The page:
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Private Externalities and Environmental Public Goods: Politico-economic Consequences

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  • Timothy Kam

    ()

  • Yingying Lu

    ()

Abstract

We study an overlapping-generations model with private externalities on a public good (e.g. the environment). Emergent politico-economic equilibria, depending on model primitives (e.g. the degree of externality), imply that average income and environmental outcomes may be related positively or negatively, or not at all. Qualitatively, these equilibria provide a cross-country interpretation for existing disagreements in empirical findings on average income and environment. Normatively, inefficiently excessive environmental outcomes may emerge. These are partly explained by a politico-economic redistributive tension along a taxation Laffer curve. However, with externalities, this tension is further modified, resulting in these excesses being non-monotonic in the degree of externality.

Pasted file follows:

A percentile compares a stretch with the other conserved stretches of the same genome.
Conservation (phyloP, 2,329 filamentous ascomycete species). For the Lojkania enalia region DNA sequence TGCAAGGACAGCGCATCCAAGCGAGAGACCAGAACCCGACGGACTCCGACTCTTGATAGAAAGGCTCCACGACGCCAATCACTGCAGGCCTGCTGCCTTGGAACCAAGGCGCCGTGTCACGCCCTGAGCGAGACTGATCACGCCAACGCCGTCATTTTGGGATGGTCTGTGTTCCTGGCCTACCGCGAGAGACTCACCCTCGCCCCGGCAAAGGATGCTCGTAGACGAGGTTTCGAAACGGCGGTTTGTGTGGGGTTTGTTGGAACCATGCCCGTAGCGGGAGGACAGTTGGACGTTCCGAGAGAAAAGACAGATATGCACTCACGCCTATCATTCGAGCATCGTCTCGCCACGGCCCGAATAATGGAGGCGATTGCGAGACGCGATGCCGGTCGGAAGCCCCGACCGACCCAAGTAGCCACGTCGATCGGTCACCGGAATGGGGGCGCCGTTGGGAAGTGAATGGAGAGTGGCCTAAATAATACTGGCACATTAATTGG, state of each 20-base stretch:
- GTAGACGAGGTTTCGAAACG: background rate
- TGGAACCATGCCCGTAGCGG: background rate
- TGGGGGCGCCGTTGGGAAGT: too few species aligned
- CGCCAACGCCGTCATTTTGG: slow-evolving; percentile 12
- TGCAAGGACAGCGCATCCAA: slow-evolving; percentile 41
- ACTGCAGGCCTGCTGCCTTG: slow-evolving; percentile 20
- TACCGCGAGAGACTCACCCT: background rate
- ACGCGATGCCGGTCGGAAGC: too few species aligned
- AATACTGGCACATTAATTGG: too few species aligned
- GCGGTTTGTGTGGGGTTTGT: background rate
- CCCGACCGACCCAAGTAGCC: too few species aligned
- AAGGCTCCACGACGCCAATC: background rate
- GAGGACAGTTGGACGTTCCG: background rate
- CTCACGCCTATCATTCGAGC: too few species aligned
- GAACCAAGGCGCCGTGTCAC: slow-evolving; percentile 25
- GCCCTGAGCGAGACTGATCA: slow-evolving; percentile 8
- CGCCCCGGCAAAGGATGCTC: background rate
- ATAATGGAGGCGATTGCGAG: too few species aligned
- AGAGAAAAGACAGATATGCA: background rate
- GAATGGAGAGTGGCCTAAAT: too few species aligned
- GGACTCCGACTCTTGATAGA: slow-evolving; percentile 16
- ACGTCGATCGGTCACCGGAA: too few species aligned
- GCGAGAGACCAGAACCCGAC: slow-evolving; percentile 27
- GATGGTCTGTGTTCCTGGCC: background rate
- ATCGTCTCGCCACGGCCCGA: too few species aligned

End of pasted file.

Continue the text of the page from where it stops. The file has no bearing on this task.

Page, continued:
Suggested Citation

  • Timothy Kam & Yingying Lu, 2012. "Private Externalities and Environmental Public Goods: Politico-economic Consequences," ANU Working Papers in Economics and Econometrics 2012-589, Australian National University, College of Business and Economics, School of Economics.
  • Handle: RePEc:acb:cbeeco:2012-589
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    File URL: https://www.cbe.anu.edu.au/researchpapers/econ/wp589.pdf
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    More about this item

    JEL classification:

    • D72 - Microeconomics - - Analysis of Collective Decision-Making - - - Political Processes: Rent-seeking, Lobbying, Elections, Legislatures, and Voting Behavior
    • D78 - Microeconomics - - Analysis of Collective Decision-Making - - - Positive Analysis of Policy Formulation and Implementation
    • E62 - Macroeconomics and Monetary Economics - - Macroeconomic Policy, Macroeconomic Aspects of Public Finance, and General Outlook - - - Fiscal Policy
    • H21 - Public Economics - - Taxation, Subsidies, and Revenue - - - Efficiency; Optimal Taxation
    • H23 - Public Economics - - Taxation, Subsidies, and Revenue - - - Externalities; Redistributive Effects; Environmental Taxes and Subsidies

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